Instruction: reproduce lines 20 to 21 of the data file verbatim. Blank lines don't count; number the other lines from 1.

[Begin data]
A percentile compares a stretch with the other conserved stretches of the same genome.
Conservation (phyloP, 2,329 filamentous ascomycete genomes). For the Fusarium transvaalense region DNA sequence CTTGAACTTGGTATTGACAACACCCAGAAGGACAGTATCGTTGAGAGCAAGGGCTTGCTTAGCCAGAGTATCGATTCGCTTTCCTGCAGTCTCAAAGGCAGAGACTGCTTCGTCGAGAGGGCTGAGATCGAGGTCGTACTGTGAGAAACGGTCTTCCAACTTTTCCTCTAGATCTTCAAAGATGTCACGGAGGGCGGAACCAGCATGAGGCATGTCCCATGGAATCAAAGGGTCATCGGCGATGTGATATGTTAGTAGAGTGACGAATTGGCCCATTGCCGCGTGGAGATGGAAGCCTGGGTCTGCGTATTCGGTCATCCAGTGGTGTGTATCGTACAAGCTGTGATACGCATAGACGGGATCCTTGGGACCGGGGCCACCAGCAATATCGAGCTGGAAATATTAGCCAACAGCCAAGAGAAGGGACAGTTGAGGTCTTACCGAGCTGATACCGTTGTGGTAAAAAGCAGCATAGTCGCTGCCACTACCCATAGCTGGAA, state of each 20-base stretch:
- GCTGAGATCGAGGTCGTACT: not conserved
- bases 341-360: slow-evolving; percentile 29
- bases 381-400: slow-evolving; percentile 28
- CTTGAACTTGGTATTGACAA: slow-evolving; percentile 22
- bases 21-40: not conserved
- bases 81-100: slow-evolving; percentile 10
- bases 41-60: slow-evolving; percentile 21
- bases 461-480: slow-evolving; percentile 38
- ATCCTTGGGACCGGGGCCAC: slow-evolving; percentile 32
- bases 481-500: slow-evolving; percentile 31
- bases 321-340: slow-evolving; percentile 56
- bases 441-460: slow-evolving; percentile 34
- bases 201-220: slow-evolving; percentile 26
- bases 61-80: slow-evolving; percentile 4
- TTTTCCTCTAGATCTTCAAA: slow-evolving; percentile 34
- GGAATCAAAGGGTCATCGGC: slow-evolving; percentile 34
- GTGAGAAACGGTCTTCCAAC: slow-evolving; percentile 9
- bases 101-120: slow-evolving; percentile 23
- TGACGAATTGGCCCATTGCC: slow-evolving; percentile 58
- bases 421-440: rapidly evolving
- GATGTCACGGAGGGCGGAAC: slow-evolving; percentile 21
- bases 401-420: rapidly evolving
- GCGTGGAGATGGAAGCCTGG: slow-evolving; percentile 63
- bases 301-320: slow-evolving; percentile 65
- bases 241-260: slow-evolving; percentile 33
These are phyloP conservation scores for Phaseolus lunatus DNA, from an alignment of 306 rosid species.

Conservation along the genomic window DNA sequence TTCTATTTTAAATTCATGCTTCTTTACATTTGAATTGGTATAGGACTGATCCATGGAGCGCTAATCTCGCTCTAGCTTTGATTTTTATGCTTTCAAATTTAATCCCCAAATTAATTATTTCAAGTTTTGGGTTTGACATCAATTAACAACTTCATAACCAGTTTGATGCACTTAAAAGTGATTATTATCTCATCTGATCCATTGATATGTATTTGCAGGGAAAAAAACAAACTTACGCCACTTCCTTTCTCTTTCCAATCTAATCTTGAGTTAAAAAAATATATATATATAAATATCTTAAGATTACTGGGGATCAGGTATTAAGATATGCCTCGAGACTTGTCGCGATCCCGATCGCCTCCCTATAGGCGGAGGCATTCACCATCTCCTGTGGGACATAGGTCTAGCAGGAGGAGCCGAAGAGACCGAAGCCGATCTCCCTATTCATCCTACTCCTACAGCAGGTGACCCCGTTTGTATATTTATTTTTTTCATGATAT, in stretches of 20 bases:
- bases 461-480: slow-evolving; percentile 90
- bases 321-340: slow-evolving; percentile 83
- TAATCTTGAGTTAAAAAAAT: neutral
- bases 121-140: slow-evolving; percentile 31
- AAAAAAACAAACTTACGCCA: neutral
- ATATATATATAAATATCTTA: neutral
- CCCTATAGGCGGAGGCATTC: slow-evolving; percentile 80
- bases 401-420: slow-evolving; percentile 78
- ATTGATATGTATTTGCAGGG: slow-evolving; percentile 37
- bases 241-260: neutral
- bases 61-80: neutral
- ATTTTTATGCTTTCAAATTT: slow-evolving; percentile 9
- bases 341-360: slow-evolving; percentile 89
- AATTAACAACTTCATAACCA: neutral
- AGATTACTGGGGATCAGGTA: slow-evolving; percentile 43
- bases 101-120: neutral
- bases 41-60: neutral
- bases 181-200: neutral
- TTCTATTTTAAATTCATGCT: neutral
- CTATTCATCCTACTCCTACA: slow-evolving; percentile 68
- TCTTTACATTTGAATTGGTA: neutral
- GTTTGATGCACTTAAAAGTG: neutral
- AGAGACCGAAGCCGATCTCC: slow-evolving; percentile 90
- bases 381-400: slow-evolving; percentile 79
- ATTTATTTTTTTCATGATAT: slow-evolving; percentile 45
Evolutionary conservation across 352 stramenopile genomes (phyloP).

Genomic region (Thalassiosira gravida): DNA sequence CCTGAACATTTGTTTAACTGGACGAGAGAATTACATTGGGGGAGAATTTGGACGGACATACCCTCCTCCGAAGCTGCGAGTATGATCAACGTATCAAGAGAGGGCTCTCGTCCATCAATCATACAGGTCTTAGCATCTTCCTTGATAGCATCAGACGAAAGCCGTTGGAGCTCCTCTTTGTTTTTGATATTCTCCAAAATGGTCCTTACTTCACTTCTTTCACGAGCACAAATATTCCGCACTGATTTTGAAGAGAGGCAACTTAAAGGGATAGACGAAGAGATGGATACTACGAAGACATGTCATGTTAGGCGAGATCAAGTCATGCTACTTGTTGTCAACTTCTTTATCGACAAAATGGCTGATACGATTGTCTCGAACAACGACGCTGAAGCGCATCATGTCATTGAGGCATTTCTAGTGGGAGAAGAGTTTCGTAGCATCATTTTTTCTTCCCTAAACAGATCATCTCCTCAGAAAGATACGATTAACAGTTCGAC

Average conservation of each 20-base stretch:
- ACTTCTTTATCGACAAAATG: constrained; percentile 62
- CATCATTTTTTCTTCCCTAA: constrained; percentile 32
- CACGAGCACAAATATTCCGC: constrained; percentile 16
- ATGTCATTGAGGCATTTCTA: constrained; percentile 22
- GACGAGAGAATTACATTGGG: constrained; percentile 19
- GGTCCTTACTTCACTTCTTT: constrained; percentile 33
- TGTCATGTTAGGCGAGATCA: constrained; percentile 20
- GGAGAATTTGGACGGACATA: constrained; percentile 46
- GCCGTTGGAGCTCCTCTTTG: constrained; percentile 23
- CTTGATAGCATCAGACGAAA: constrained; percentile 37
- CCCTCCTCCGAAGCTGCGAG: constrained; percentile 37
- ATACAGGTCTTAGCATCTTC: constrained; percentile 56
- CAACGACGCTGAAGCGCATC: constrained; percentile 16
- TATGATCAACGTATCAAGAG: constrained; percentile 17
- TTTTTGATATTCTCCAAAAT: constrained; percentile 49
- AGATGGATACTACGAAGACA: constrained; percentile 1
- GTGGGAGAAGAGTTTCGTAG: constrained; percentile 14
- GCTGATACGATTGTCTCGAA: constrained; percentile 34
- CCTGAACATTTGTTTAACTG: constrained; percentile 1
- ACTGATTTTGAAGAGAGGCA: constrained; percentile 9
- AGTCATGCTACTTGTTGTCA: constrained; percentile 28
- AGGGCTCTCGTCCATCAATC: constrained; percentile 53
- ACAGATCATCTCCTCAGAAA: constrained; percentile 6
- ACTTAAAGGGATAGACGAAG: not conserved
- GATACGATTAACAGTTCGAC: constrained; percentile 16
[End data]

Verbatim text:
- bases 101-120: slow-evolving; percentile 23
- TGACGAATTGGCCCATTGCC: slow-evolving; percentile 58